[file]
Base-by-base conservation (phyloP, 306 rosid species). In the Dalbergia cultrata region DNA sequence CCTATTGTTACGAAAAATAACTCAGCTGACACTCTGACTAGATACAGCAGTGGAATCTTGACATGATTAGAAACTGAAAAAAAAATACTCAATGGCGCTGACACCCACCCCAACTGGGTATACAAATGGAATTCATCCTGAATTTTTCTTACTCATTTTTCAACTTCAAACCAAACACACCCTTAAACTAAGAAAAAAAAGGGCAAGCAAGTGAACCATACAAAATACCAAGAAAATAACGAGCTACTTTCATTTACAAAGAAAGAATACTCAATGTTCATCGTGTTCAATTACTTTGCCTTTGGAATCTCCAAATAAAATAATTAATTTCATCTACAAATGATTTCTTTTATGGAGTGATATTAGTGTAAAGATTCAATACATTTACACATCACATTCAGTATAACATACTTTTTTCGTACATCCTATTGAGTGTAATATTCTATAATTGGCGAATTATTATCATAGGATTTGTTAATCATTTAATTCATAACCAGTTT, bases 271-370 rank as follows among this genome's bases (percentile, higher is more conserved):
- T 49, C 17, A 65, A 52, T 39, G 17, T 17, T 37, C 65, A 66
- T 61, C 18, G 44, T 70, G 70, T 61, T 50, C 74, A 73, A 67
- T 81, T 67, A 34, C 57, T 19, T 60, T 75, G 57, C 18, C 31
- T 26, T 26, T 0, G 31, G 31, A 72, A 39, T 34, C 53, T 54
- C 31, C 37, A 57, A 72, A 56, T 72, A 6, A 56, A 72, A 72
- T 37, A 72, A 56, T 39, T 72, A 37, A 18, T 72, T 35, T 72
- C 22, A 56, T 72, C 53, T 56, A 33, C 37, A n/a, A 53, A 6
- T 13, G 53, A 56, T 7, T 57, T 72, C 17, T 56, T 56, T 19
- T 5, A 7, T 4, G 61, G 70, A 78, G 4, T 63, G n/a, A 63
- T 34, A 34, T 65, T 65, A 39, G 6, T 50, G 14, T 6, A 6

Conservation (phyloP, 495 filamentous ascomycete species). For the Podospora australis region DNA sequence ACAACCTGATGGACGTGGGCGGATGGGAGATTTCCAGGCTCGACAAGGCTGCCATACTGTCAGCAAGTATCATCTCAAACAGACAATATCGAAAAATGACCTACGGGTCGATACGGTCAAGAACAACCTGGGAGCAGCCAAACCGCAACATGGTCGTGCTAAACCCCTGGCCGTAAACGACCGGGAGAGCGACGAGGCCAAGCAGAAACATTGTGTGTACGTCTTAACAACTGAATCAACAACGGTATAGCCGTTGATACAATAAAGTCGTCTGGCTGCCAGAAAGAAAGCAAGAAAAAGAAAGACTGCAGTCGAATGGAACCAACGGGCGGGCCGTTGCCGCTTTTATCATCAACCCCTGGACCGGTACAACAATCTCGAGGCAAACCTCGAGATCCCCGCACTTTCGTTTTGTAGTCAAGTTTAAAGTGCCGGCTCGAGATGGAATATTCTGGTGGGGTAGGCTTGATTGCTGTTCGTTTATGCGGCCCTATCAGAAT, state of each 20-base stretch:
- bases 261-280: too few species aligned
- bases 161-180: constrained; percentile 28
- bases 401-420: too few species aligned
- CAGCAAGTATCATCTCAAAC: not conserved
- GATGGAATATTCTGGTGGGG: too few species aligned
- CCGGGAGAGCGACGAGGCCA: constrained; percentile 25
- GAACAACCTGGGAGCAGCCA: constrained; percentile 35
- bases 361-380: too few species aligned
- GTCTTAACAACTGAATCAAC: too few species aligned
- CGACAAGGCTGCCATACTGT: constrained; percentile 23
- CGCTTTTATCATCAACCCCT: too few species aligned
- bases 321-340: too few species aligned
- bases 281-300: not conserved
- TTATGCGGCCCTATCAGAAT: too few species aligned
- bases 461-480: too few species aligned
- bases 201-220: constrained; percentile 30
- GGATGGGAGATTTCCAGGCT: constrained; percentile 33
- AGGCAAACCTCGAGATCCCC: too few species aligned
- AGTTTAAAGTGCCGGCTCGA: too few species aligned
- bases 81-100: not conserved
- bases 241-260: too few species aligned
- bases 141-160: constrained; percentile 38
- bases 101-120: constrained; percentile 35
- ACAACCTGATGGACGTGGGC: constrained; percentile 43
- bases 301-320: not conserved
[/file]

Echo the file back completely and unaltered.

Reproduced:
Base-by-base conservation (phyloP, 306 rosid species). In the Dalbergia cultrata region DNA sequence CCTATTGTTACGAAAAATAACTCAGCTGACACTCTGACTAGATACAGCAGTGGAATCTTGACATGATTAGAAACTGAAAAAAAAATACTCAATGGCGCTGACACCCACCCCAACTGGGTATACAAATGGAATTCATCCTGAATTTTTCTTACTCATTTTTCAACTTCAAACCAAACACACCCTTAAACTAAGAAAAAAAAGGGCAAGCAAGTGAACCATACAAAATACCAAGAAAATAACGAGCTACTTTCATTTACAAAGAAAGAATACTCAATGTTCATCGTGTTCAATTACTTTGCCTTTGGAATCTCCAAATAAAATAATTAATTTCATCTACAAATGATTTCTTTTATGGAGTGATATTAGTGTAAAGATTCAATACATTTACACATCACATTCAGTATAACATACTTTTTTCGTACATCCTATTGAGTGTAATATTCTATAATTGGCGAATTATTATCATAGGATTTGTTAATCATTTAATTCATAACCAGTTT, bases 271-370 rank as follows among this genome's bases (percentile, higher is more conserved):
- T 49, C 17, A 65, A 52, T 39, G 17, T 17, T 37, C 65, A 66
- T 61, C 18, G 44, T 70, G 70, T 61, T 50, C 74, A 73, A 67
- T 81, T 67, A 34, C 57, T 19, T 60, T 75, G 57, C 18, C 31
- T 26, T 26, T 0, G 31, G 31, A 72, A 39, T 34, C 53, T 54
- C 31, C 37, A 57, A 72, A 56, T 72, A 6, A 56, A 72, A 72
- T 37, A 72, A 56, T 39, T 72, A 37, A 18, T 72, T 35, T 72
- C 22, A 56, T 72, C 53, T 56, A 33, C 37, A n/a, A 53, A 6
- T 13, G 53, A 56, T 7, T 57, T 72, C 17, T 56, T 56, T 19
- T 5, A 7, T 4, G 61, G 70, A 78, G 4, T 63, G n/a, A 63
- T 34, A 34, T 65, T 65, A 39, G 6, T 50, G 14, T 6, A 6

Conservation (phyloP, 495 filamentous ascomycete species). For the Podospora australis region DNA sequence ACAACCTGATGGACGTGGGCGGATGGGAGATTTCCAGGCTCGACAAGGCTGCCATACTGTCAGCAAGTATCATCTCAAACAGACAATATCGAAAAATGACCTACGGGTCGATACGGTCAAGAACAACCTGGGAGCAGCCAAACCGCAACATGGTCGTGCTAAACCCCTGGCCGTAAACGACCGGGAGAGCGACGAGGCCAAGCAGAAACATTGTGTGTACGTCTTAACAACTGAATCAACAACGGTATAGCCGTTGATACAATAAAGTCGTCTGGCTGCCAGAAAGAAAGCAAGAAAAAGAAAGACTGCAGTCGAATGGAACCAACGGGCGGGCCGTTGCCGCTTTTATCATCAACCCCTGGACCGGTACAACAATCTCGAGGCAAACCTCGAGATCCCCGCACTTTCGTTTTGTAGTCAAGTTTAAAGTGCCGGCTCGAGATGGAATATTCTGGTGGGGTAGGCTTGATTGCTGTTCGTTTATGCGGCCCTATCAGAAT, state of each 20-base stretch:
- bases 261-280: too few species aligned
- bases 161-180: constrained; percentile 28
- bases 401-420: too few species aligned
- CAGCAAGTATCATCTCAAAC: not conserved
- GATGGAATATTCTGGTGGGG: too few species aligned
- CCGGGAGAGCGACGAGGCCA: constrained; percentile 25
- GAACAACCTGGGAGCAGCCA: constrained; percentile 35
- bases 361-380: too few species aligned
- GTCTTAACAACTGAATCAAC: too few species aligned
- CGACAAGGCTGCCATACTGT: constrained; percentile 23
- CGCTTTTATCATCAACCCCT: too few species aligned
- bases 321-340: too few species aligned
- bases 281-300: not conserved
- TTATGCGGCCCTATCAGAAT: too few species aligned
- bases 461-480: too few species aligned
- bases 201-220: constrained; percentile 30
- GGATGGGAGATTTCCAGGCT: constrained; percentile 33
- AGGCAAACCTCGAGATCCCC: too few species aligned
- AGTTTAAAGTGCCGGCTCGA: too few species aligned
- bases 81-100: not conserved
- bases 241-260: too few species aligned
- bases 141-160: constrained; percentile 38
- bases 101-120: constrained; percentile 35
- ACAACCTGATGGACGTGGGC: constrained; percentile 43
- bases 301-320: not conserved